The prevalence of myopia varies by the country, age and race. The prevalence of myopia has been reported to be as high as 70-90% in some Asian populations with Taiwan reporting a myopic prevalence of 84% among 16-18 - year old high school students. In India, the early surveys conducted the 1970's showed a prevalence of 4.79% among the school children in Chandigarh. It was higher in urban population @6.9% in comparison to rural population @2.77%. In an urban population in New Delhi, 7.4% of school children were found to have myopia in 2001-2. In a more recent survey among New Delhi school children in the 5-15 years age group, prevalence of myopia has been noted to be 13.1% suggestive of a significant increase over the last 15 years. Similar increase in prevalence has been reported from various studies all across the country. So it seems definite that we are facing an epidemic of refractive errors and spectacle use among children in India is going to be common sight just as it in Singapore and Taiwan.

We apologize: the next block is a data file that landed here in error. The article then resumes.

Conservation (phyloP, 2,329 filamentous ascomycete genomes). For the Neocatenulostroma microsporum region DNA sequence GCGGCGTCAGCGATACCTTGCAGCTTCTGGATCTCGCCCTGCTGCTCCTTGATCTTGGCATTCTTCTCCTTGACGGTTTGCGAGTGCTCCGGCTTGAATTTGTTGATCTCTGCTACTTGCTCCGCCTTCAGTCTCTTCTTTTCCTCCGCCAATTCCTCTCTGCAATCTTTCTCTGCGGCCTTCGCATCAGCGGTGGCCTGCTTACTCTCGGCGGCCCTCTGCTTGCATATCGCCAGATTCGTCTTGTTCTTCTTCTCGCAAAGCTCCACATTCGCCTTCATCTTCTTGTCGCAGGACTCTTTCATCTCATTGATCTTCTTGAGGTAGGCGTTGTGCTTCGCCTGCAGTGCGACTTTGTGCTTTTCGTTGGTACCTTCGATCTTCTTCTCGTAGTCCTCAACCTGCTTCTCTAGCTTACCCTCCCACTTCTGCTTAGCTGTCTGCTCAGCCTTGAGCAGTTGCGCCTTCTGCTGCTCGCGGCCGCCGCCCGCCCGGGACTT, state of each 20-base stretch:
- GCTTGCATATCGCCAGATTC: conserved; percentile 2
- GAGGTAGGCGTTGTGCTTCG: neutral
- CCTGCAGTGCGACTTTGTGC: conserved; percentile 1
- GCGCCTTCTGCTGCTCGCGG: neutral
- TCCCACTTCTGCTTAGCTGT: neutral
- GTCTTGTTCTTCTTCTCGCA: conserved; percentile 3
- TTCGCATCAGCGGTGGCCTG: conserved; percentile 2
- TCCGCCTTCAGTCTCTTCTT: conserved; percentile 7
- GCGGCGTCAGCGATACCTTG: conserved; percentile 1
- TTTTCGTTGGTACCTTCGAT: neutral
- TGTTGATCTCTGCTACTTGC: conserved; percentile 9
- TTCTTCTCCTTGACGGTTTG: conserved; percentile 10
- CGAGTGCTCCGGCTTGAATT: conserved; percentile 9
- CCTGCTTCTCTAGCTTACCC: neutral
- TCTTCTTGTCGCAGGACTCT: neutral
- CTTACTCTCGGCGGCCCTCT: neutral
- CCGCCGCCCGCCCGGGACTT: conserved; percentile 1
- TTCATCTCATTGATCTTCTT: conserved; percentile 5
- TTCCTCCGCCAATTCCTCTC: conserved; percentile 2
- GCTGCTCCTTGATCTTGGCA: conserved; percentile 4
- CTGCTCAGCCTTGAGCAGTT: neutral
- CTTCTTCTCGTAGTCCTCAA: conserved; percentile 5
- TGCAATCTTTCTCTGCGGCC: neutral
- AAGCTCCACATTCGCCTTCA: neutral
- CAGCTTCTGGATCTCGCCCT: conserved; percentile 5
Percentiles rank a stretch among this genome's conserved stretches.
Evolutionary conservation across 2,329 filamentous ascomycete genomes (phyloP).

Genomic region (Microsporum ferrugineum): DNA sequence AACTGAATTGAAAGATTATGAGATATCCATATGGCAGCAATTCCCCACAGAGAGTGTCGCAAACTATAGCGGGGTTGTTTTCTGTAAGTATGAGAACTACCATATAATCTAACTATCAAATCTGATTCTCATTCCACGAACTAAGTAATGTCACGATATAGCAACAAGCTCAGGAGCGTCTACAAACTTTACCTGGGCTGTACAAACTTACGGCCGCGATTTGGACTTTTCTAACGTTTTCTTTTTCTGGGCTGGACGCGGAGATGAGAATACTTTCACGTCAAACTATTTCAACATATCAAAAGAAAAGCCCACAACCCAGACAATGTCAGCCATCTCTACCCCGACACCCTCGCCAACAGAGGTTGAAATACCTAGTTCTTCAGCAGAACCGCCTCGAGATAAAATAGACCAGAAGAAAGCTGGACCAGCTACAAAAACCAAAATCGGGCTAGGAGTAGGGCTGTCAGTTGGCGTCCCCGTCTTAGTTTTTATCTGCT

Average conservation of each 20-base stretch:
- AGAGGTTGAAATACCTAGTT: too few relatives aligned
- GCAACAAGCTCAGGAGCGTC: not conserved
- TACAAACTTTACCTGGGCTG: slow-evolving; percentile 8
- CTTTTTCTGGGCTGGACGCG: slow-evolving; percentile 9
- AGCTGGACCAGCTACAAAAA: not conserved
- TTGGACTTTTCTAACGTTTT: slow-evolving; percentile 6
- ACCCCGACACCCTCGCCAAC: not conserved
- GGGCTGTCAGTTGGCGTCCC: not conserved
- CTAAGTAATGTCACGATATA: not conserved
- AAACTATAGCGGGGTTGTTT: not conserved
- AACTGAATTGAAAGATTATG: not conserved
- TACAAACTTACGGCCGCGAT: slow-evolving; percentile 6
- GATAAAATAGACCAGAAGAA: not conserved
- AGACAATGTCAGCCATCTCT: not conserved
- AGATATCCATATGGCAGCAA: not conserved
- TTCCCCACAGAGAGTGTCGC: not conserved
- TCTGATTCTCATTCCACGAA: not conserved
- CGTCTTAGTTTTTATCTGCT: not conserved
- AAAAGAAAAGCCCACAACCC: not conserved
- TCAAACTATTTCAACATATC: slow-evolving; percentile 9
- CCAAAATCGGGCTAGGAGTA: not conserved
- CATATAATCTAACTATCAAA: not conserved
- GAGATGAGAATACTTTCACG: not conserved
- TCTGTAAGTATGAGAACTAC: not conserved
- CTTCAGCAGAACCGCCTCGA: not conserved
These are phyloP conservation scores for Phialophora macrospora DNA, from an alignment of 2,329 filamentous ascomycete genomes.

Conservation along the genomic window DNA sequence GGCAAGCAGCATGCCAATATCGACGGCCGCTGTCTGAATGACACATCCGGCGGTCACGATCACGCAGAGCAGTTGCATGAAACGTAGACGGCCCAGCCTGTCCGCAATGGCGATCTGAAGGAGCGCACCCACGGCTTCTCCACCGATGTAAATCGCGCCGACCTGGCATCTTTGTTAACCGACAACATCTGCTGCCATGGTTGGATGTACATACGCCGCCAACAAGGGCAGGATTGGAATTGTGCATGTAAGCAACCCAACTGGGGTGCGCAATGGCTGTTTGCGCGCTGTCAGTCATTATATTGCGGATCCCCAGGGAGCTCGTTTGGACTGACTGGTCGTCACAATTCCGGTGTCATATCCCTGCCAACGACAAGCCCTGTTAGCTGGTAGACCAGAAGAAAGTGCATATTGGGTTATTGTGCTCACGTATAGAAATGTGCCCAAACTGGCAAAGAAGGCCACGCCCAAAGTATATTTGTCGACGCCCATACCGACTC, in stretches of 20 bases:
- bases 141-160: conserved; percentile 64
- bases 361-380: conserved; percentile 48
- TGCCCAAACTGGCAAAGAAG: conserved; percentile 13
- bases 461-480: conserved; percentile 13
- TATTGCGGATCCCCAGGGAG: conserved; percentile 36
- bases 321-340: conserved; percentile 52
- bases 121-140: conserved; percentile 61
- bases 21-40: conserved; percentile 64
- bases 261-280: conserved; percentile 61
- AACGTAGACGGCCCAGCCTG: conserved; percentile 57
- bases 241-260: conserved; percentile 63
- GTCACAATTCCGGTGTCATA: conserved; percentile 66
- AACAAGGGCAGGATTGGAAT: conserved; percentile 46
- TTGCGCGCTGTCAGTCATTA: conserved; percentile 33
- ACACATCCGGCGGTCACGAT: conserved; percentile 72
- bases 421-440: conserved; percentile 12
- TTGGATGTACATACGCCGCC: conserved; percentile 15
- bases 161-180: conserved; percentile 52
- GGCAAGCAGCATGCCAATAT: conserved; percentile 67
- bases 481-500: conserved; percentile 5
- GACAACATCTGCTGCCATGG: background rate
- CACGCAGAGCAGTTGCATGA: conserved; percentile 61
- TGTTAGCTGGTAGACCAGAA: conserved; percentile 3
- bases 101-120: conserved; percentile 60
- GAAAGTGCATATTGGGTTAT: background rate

So, what is causing this increase in myopia? The risk of developing myopia is influenced by genetic predisposition along with environmental factors. Traditionally, it is well known that children of parents wearing glasses are more likely to wear glasses than those whose parents don’t have a refractive error. While this is true to an extent, it is not the only aspect and more often than not children with no family history of refractive errors are having to use glasses. An interesting concept in genetics is the phenomenon of anticipation whereby what happens in one generation at a certain age happens earlier in the next generation and even earlier in the next. This may hold true for myopia as well since children of myopic parents seem to get glasses at an earlierage as compared to the parents.   Certain known risk factors include premature and low birth-weight, poor nutrition, tall height and oriental origin (Hong Kong, Taiwan, Japan, and Singapore). Interestingly myopia is more often among persons who are more educated, have a higher educational level of the parents, higher intelligence and better socio-economic status. Numerous theories have attributed near work to increase in size(length) of the eye causing myopia. These find proof in the fact that certain occupations, such as sewing, and carpet weaving that require a large amount of time spent in close-up work have workers with higher prevalence of myopia. In fact, the increase in number of myopic persons in progressive generations has been attributed to increasing near tasks such as working on computer, video games, and television watching. Probably this may be the reason why myopia is less prevalent in the rural areas as compared to the urban areas. Though, there are no studies from India, based on the data from other Asian countries, overemphasis on academic performance and paucity of structured outdoor activity in the schools may be a factor contributing to the high myopia incidence rates in the very young.